Manfred Mohr (*1938, Pforzheim) is one of the first artists world-wide to use computers to produce pictures. After his training as a goldsmith, his path led him via Barcelona to Paris to the Académie des Beaux-Arts. Inspired by the experiments of the composer Pierre Barbaud, Mohr taught himself programming in 1969. His first drawings were calculated on the CAE 510 computer at the Centre Universitaire Expérimental de Vincennes. At the end of 1969, he gained access to the Paris Météorologie nationale, where he was allowed to use a CDC 6400 computer.
In April 1970 the computer-generated drawings were shown to the public for the first time: in the context of the exhibition accompanying the »Computer Graphics 70« conference at Brunel University in Uxbridge. In May 1971 he had a solo exhibition at the Musée d'Art moderne le la Ville de Paris. The exhibition entitled »Computer Graphics. Une ésthetique programmée« is the first exhibition of computer-generated images in France. In 1981 Mohr moved to New York.
His works are represented in numerous collections, including the collection of the Centre Georges Pompidou, Paris, the Museum Ludwig, Cologne, ZKM | Karlsruhe and the Stedelijk Museum, Amsterdam. He has shown his work in numerous solo and group exhibitions, including at the Kunsthalle Bremen, the Museum of Modern Art, New York, the Centre Georges Pompidou, the Museo Nacional Centro de Reina Sofia, Madrid, PS1, New York and the ZKM | Karlsruhe.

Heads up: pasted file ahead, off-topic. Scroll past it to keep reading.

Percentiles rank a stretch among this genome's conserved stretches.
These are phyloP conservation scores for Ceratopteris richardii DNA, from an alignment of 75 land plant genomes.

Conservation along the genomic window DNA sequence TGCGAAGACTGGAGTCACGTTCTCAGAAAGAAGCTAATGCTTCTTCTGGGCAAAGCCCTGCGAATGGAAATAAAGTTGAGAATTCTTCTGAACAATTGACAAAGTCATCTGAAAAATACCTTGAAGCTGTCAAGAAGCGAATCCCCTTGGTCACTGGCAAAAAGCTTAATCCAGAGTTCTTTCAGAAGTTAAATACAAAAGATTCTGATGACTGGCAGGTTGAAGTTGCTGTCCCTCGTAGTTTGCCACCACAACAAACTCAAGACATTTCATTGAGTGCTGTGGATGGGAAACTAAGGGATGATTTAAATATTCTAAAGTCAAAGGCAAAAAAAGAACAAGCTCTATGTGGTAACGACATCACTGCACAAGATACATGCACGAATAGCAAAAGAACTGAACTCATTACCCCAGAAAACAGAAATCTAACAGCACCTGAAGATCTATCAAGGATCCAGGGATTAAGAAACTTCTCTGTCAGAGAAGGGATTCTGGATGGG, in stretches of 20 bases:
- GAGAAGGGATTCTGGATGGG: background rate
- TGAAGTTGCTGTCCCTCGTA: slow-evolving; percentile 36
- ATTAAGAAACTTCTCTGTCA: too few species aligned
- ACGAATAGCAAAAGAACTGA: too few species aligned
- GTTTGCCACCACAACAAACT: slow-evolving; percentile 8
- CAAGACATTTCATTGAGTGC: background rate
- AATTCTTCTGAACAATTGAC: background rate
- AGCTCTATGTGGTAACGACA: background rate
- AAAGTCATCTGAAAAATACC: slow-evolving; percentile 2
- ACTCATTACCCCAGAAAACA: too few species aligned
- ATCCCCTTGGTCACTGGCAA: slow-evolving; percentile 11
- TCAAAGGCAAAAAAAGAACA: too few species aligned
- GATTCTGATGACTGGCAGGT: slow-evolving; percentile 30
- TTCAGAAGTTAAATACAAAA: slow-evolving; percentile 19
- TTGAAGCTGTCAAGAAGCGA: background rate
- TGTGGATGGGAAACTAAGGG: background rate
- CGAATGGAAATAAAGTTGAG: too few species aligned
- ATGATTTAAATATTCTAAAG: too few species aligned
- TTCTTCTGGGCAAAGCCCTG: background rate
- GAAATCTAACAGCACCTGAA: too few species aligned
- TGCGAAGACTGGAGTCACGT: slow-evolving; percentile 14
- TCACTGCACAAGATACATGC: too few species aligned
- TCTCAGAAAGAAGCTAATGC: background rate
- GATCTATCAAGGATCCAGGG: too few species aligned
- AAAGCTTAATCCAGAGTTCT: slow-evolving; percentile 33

Mohr has been awarded numerous prizes, including the »Golden Nica of Ars Electronica« (1990), the "»d.velop digital art award [ddaa]« (2006) and the »Distinguished Artist Award for Lifetime Achievement in Digital Art« of the ACM Siggraph (2013).
On the occasion of his 75th birthday, the ZKM dedicated a retrospective to Manfred Mohr entitled »Der Algorithmus des Manfred Mohr. 1963-jetzt.« A selection of his early texts – »Der Algorithmus des Manfred Mohr: Texte 1963 - 1979« – was published by Spector Books in 2014.
The archive fonds, beginning in the 1960s and continuing to the present day, contain the artist's correspondence, sketches, programmes and notes. Numerous photographs and ephemera document Mohr's work and his outstanding contribution to the history of computer art. The collection comprises about 4 linear metres. Many lines of connection from the Manfred Mohr fonds extend into other ZKM archive fonds such as Herbert W. Franke, Hiroshi Kawano, Frieder Nake and Max Bense, as well as to numerous artists of computer art and new media art in general.